In the next couple of months, I have to decide where Jarrah will be going to kindergarten next fall. This isn't an easy decision, because while our neighborhood public school is across the street, it's the only one in our local cluster of five that doesn't report high test scores. Now, I'll be the first to admit that I'm not really clear on what the test scores mean, and that I'm not a big believer in tests as a major indicator of learning. But still. The fact that the other four schools have very high scores is enough to make me want to check them out. And the fact that San Diego has the "choice" program, where I can enter Jarrah in a lottery for any school I want, is both encouraging and overwhelming.
Recently, I called all five schools to ask about tours. I had a wide range of responses. One of them has tours every Monday, at 7:30 a.m. (heaven help us.) One of them has a special touring day once a month. Two of them said yeah, sure, they'd have tours but they didn't know when yet. And our neighborhood school chortled and said "Tours? Just come in and we'll give you a tour. Anytime."
Today I went on my first tour. I did the monthly one, because it is only monthly, and because 8:30 sounded at least a smidge better than 7:30. The school is Benchley-Weinberger, and it's one of two magnet schools on my schedule. (The other one is Green, which is an Athletics magnet. That sounded idiotic to me until they explained that the kids get P.E. five days a week instead of one (!) like the other schools. What the @#$%&*? Kindergarten with only one day of P.E.?)
Benchley-Weinberger's magnet is Communication. I am all for Communication, and starting it young. They are also something called a "California Distinguished School," which they apparently had to apply for, an arduous process arduous enough that they may let the honor expire. We were invited to meet in the auditorium for a short presentation and video, followed by a tour of the classrooms, library and computer lab. And I was practically on time.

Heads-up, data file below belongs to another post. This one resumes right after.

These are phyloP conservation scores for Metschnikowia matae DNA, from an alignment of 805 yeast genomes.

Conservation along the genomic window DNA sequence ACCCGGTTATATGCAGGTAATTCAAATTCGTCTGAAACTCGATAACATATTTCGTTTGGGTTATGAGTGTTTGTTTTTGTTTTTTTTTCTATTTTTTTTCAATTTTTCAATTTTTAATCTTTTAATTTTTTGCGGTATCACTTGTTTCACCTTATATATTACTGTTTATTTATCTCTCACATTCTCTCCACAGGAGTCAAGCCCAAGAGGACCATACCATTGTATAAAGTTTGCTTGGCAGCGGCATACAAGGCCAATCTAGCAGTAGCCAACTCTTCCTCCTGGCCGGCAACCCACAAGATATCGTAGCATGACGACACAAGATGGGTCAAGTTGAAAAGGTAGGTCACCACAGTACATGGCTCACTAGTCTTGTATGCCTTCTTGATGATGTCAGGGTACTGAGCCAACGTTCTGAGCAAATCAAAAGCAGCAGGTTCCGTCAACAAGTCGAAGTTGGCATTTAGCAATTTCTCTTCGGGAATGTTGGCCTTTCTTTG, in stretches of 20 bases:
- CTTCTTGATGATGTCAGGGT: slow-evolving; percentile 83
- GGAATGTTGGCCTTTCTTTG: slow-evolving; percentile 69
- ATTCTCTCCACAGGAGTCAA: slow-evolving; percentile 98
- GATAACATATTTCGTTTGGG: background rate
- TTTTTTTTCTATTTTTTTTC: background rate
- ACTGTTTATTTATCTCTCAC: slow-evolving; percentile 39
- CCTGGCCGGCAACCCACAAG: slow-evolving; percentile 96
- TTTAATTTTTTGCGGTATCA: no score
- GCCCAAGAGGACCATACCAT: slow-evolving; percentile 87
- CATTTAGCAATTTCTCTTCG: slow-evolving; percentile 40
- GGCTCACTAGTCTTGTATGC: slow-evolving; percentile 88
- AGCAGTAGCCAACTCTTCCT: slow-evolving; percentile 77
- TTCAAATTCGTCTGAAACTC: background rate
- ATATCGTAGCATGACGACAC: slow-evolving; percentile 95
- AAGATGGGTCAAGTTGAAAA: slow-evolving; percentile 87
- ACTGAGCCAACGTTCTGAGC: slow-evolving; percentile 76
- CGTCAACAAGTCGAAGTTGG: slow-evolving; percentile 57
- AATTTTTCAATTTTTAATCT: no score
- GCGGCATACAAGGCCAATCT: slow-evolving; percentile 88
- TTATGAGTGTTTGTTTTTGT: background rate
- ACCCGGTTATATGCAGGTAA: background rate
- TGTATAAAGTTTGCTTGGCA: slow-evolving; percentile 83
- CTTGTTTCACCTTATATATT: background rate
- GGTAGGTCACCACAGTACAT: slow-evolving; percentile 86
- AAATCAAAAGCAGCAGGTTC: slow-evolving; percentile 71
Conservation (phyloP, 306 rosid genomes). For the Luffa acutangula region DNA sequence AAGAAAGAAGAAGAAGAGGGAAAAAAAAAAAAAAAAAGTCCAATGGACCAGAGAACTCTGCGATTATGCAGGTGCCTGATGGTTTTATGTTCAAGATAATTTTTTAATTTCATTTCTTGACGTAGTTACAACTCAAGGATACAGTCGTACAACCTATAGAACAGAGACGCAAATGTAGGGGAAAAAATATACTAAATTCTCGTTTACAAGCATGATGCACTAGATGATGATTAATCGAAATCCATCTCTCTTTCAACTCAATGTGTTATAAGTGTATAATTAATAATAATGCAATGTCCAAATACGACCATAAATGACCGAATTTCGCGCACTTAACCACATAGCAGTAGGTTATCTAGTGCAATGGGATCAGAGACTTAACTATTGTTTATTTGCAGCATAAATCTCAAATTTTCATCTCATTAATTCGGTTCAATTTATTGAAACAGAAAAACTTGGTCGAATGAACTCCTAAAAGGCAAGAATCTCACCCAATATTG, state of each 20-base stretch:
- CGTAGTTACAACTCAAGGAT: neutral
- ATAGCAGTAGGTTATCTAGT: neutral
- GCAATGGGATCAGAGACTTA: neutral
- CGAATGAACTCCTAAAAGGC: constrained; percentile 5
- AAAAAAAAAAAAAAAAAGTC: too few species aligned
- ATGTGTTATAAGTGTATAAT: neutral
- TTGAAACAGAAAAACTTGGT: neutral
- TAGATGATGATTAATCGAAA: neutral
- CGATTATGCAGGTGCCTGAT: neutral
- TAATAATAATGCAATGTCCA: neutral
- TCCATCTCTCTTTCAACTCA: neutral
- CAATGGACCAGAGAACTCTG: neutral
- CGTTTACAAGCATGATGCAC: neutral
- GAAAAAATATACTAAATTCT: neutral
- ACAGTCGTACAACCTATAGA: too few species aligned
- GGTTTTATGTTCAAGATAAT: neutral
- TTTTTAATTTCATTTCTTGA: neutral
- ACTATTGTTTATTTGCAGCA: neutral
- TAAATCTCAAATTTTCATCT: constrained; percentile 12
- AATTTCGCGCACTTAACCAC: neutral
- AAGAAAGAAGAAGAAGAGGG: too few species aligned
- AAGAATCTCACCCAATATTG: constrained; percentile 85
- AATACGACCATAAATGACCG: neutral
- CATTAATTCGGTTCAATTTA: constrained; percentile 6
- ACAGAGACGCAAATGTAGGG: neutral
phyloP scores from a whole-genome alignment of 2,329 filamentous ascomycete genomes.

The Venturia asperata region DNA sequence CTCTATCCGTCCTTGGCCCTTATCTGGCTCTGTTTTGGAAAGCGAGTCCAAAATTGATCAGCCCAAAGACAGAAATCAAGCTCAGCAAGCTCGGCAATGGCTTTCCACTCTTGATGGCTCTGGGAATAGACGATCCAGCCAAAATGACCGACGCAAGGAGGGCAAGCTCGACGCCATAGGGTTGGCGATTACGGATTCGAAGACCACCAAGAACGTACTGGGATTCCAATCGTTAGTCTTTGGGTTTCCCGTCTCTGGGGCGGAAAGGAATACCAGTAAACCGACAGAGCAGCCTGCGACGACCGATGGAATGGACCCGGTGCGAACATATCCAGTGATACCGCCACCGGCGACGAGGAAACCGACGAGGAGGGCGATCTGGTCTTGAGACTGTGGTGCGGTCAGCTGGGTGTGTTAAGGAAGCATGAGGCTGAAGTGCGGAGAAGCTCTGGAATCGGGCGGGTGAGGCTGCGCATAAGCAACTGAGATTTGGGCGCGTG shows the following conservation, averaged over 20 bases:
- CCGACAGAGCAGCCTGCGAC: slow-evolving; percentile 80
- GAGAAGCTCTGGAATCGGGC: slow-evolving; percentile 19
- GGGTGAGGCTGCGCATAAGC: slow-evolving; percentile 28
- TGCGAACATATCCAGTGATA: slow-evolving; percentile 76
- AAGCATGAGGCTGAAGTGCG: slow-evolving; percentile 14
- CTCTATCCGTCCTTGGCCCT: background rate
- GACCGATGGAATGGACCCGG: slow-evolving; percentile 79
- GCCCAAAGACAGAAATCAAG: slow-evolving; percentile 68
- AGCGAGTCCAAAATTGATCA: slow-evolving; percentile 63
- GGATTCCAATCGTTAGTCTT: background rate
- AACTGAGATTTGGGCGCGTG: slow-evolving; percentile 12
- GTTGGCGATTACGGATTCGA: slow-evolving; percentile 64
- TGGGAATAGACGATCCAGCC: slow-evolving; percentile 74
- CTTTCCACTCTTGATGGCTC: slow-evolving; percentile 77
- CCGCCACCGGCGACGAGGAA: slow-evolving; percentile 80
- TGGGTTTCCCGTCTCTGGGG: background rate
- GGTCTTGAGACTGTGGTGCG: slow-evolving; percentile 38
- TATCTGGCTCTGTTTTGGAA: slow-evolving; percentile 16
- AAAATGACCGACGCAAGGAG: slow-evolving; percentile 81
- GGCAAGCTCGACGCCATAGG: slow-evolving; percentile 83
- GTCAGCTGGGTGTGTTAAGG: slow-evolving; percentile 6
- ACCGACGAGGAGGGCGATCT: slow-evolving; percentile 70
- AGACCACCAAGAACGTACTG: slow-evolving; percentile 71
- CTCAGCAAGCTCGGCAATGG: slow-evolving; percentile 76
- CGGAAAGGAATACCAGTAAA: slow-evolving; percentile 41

I know I must have a few local readers who are going to be familiar with the schools I mention, and who will be far more knowledgeable about public elementary schools in general if they have older children than I do. I encourage you to share your impressions with me (privately if you wish) because I am trying to learn here. I don't have a lot to go on--just what I'm told. I plan to tell you about my tours as I take them (the deadline for enrollment is February 15) and I'd like all the advice I can get.
I didn't catch the name or position of the gal who gave the tour, though she was friendly and enthusiastic. We briefly met the principal, who described herself as as grandmother, one who would be "proud" to see any of her grandchildren at B-W. We also met two little girls who welcomed us in sign language. One of the Communications features of the school is that the kids learn sign language starting in kindergarten. They also have Panda Pals, which is why one of the girls was more like a third grader, escorting her kindergarten pal.